In sum, except in the rarest of cases, surface (coating or glass) damage on the front or rear element will not be discernible in the pictures. This does not mean that they would not affect the pictures at all, just that – while invisible in the picture – they lessen the lens’ sharpness, contrast and flare-proneness.

Physical trauma to the rearmost lens element is – while luckily rare – an altogether different story. Here the blemish has a significantly higher tendency to actually show up in the picture, especially with wide-angle lenses. As a result, physical damage to the rearmost lens element is something you need to take altogether more seriously.

Surface defects on the barrel (etc.)

Surface defects to the barrel are, by nature, quite different. Furthermore, there is such a multitude of different minor surface defects, that I will be forced to ride roughshod over some of them. Suffice it to say, that I do not expect serious lens collectors to be reading these pages, so I will almost overlook all those surface defects which have no functional impact on the lens.

Almost, because there are some situations in which aesthetic defects are significant. Firstly, any significant aesthetic defect is cause for a discount, because even though you would not mind in the least, these defects have an affect on your prospective resale value. Secondly, sometimes the delineation between “functional” and “aesthetic” are less than clear-cut. Take for instance the depth-of-field markings often present on legacy lenses, which are not only visual (and a ‘nice touch’), but also serve a use.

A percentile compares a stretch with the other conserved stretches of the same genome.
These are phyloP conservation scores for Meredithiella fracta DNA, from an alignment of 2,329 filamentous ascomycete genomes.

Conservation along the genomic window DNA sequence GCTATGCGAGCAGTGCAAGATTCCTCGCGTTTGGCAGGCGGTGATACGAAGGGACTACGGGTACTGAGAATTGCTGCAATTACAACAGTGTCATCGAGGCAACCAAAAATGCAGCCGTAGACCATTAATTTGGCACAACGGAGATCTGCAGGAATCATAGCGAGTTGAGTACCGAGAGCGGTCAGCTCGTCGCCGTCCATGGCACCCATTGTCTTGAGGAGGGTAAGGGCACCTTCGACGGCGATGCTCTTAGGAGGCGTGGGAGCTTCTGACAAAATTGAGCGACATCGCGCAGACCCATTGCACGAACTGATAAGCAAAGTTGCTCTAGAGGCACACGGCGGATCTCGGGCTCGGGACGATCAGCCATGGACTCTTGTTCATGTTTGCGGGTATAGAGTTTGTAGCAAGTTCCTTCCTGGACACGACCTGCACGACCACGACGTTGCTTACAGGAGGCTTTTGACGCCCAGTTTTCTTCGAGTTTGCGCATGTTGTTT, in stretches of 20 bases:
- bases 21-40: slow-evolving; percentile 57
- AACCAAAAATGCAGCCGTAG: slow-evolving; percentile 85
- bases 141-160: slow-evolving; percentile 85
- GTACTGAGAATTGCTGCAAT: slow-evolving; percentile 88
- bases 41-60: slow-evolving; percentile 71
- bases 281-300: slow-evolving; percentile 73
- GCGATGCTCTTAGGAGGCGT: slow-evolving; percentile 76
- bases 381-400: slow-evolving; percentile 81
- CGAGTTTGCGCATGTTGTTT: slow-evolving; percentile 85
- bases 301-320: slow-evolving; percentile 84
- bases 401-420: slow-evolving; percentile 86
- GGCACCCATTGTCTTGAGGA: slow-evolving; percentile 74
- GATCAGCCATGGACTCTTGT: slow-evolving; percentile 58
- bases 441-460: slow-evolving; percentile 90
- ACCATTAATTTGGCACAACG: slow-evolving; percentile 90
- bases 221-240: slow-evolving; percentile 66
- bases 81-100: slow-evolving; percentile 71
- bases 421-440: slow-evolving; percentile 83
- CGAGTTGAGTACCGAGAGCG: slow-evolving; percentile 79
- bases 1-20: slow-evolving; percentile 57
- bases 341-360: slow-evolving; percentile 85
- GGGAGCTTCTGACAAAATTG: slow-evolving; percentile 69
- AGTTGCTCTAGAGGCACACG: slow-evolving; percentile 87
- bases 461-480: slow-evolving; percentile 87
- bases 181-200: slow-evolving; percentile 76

Even so, I contend that there are three types of far more serious surface defects (outside of the optical path), namely: Severe denting of barrel, damage to the mount, and filter ring damage which is the most typical form of damage, while also being more severe than many would think.

Damaged filter rings

Almost all lenses have filter rings. The sole exception are those lenses (typically fisheyes and ultrawides) which due to bulbous front elements could not mount a filter. Today, filter use is by many considered optional, and the predominant rationale for using filters is for (physical) protection, but in the days of film photography, filters were of an altogether different importance: ambitious shooters of color negative and slide film wanted to eradicate the effect UV-rays had on sunny days, and thus always carried UV-filters; similarly predispositioned users of B&W film always at least had yellow filters in their bags.

Importantly, while they are generally referred to as ‘filter rings’, they typically serve a wider scale of uses than merely for mounting filters.

Before the advent of bayonet lens hoods, lens hoods were predominantly screwed into filter rings. Also, even with those lenses which have the facilities to accept a dedicated bayonet hood, their availability on the aftermarket may be limited (read: expensive), thus making it useful to be able to buy a cheap screw-in lens hood.

And while it may be a real drag to not be able to mount a filter or a lens hood, the real importance of the filter ring is that most legacy lenses rely on the filter ring for accessing some of the lens’ innards.

Konica Hexanon AR 52 mm f/1.8, a (literally) trash-can find.
The lens had fungus, a jammed diaphragm and was drenched in gunk. Disassembly necessitated screwing out the nameplate (even though the filter ring was dented). Against all odds, it worked, but it was a pain.

Legacy lenses generally are highly repairable, due to a combination of quality materials and relatively simple construction. Their repairability can make them effectively eternal (when treated well). But a legacy lens with a dented filter ring might have its days numbered. While a dented filter ring does not necessarily make accessing the lens innards impossible, it certainly lessens the chances of a successful repair. Therefore, a dented filter ring is potentially a very serious type of damage.